This is an excerpted example of how Barnaby Brown and J David Hester work their way through an unfamiliar pibroch, struggling to understand history, tradition and expression.
Wellcome George (Failt Dherse Oig PS 55 – H.8).
There are 5 different versions: Campbell Canntaireachd, Hannay MacAuslan, Peter Reid, Donald MacDonald and Angus MacKay.
Start with Hannay MacAuslan:
Questions that come to mind: How do we phrase it? One-Four? Two-Four? Across two measures? What’s the rhythm? It looks pretty straight-forward, but what would be an expressive way to perform it?
First, we compare with Peter Reid. From his collection it is clear that he is making a serious, dedicated attempt to capturing the nuances of performance. It’s not that the others before him (Patrick MacDonald, Joseph MacDonald, Hannay-MacAuslan) haven’t tried. But the more of his manuscripts you peruse, the more you see him willing to break conventions of metered time in order to capture nuance.
Here is his version and our discussion:
No pauses. Phrases don’t rest on the fourth of the second measure, but on the third, keeping the tune moving forward. And Reid and Hannay-MacAuslan are pretty much identical.
But we still haven’t quite gotten to the heart of it. What is the feeling of the song? The structure is very simple:
It’s very repetitive, simple: potentially boring.
Okay. So we need to think about the variations, where the real musical effort lies. We need to start comparing the structures.
So, let’s put them side by side a bit.
Here’s Hannay-MacAuslan, which is similar to Peter Reid:
Here’s what we found:
Take a look:
And this is what impresses us:
This is important to embrace: Pibroch is improvisation, within structure, based upon mastery. Every notated pibroch is an effort to capture all the mastery that musicians at the time demonstrated. And eventually, a kind of pressure to standardize performance took place, where every improvised variation recorded for posterity became something that must be played. But that is not how it used to be.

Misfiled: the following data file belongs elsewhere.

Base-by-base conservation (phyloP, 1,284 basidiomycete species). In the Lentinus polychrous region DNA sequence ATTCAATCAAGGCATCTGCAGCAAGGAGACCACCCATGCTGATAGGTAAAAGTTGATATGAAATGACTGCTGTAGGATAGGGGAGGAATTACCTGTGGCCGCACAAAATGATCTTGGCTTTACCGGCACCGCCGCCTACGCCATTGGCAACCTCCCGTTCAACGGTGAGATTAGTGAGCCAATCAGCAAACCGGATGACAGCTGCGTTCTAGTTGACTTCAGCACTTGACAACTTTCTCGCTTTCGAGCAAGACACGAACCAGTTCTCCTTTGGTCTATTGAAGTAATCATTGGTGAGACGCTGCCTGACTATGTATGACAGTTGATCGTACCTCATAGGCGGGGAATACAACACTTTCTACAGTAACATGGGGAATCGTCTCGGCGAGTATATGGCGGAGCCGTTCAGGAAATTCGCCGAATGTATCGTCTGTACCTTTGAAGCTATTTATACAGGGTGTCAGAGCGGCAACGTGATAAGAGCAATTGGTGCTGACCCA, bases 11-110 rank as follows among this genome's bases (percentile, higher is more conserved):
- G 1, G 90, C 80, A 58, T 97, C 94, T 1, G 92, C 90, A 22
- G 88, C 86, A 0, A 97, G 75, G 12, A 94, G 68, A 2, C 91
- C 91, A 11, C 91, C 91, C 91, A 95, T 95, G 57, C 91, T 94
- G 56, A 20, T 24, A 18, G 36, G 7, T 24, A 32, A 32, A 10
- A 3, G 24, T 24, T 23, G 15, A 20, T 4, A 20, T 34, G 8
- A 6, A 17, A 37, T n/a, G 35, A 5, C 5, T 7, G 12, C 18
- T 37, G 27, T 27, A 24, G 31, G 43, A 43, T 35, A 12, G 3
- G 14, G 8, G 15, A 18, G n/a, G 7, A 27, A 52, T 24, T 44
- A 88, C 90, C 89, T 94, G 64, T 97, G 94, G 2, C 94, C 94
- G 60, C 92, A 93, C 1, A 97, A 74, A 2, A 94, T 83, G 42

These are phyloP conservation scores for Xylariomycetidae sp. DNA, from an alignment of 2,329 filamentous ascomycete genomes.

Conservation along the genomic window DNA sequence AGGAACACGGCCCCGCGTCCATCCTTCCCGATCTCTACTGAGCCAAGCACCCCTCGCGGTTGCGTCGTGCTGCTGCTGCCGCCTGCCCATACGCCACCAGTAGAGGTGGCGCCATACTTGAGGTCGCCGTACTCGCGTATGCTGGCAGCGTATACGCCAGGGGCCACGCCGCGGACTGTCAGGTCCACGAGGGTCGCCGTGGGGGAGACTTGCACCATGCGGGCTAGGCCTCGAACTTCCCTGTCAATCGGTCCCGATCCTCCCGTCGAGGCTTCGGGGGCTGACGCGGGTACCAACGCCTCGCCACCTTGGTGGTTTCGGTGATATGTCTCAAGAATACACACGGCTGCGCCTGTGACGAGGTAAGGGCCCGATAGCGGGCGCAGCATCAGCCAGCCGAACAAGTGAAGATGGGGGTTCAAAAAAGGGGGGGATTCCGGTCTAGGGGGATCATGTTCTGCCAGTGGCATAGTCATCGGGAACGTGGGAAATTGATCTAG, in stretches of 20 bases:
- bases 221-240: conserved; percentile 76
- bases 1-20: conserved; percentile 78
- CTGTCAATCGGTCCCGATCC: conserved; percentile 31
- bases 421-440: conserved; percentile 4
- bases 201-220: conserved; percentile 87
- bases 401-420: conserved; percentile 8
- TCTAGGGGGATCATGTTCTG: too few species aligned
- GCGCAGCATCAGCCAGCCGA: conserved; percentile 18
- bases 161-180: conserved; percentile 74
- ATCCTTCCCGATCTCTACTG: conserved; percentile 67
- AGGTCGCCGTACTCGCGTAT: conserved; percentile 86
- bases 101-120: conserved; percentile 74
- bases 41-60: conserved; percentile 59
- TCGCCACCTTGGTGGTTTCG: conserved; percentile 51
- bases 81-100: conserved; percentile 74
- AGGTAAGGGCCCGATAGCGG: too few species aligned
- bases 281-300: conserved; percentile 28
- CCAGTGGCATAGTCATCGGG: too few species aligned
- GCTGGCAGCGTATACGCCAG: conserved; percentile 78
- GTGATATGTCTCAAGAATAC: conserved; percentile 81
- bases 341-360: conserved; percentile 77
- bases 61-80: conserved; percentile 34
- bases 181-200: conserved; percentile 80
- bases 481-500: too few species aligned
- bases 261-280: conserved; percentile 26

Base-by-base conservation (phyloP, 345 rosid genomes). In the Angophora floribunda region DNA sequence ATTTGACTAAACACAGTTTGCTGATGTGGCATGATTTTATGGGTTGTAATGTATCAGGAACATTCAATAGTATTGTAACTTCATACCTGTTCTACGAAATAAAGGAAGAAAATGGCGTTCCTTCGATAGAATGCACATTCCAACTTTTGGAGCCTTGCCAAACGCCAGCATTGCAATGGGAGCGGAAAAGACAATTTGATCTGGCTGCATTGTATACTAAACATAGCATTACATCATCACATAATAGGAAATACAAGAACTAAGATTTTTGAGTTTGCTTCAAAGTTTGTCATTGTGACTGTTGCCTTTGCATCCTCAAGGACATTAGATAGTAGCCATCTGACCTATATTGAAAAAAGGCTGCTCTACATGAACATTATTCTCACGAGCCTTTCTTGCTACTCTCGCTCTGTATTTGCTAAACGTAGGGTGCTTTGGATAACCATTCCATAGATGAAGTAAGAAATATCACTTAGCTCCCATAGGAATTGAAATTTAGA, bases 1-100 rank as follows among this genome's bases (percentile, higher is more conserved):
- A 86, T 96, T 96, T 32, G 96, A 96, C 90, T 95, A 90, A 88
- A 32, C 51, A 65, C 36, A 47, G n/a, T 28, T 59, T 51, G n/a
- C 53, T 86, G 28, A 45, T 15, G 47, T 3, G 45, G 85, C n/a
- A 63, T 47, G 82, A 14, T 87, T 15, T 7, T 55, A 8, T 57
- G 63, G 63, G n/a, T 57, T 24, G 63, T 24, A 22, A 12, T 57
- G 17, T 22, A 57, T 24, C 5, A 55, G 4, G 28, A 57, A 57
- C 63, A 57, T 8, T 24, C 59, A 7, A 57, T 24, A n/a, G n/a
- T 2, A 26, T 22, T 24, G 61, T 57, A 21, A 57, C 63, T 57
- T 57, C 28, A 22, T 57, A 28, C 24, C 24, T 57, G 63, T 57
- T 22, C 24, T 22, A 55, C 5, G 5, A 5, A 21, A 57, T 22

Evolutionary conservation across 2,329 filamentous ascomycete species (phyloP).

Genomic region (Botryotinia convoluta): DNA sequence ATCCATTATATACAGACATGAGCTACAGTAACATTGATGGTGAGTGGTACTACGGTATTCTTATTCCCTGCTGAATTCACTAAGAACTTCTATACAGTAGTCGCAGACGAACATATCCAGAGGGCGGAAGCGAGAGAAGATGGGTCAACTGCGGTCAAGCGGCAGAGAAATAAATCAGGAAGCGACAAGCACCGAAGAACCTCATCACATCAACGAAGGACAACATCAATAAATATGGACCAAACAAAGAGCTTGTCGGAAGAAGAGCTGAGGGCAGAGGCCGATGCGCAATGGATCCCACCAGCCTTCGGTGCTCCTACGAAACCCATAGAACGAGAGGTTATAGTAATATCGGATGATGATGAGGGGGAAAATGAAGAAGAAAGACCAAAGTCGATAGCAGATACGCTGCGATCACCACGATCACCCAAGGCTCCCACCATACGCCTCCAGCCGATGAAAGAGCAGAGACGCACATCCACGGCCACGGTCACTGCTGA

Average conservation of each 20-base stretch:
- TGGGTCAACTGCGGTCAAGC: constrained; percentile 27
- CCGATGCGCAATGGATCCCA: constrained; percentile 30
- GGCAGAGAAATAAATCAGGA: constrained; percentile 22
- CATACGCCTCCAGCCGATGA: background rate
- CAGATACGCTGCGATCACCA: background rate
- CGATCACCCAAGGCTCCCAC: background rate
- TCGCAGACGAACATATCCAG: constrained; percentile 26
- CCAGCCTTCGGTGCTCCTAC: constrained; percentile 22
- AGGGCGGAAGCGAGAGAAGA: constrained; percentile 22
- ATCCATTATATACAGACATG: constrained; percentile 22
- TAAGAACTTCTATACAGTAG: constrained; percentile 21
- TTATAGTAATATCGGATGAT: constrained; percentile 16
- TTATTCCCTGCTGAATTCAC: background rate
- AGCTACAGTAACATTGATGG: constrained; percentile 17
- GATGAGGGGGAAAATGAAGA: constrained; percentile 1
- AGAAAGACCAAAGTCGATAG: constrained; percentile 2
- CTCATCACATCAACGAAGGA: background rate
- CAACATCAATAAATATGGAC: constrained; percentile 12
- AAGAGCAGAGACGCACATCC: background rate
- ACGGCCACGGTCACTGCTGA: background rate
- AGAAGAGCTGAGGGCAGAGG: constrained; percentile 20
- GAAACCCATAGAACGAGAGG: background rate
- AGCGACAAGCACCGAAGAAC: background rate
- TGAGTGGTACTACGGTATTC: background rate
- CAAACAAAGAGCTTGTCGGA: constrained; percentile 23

Clearly, for competition purposes, expectations are set high. But for purposes of spontaneity and musicality? They may be even higher, but not necessarily in the same and most expansive way. We see this throughout the manuscript tradition prior to Angus MacKay.
Speaking of whom, let’s take a look at what he’s done:
Now, from a textual-history perspective, the more we explore, the more interesting the conclusions that the evidence begins to suggest.
Take a look from Donald MacDonald, and then listen to the conclusions that can be :
Returning to the reason for this exploration: the music and our interpretation – How should we approach the Urlar?
Here we begin to explore the musical depths:
As you can tell, this is pretty difficult. It is different than selecting a tune from the PS Books and listening to a few recordings. Because, after all, there are no recordings from the 18th century. You have to rely on your ability to read manuscript family trajectories, discern differences between families, interpolate unique expressions, and simply believe in your own ability as a musician to bring this music to life in a way most performers, competitors and teachers generally don’t understand.
Hope you found this interesting. And hope you appreciate just how difficult it is. But that is true of any music: figuring out how to get at the heart of what it’s trying to communicate and becoming a means of doing so.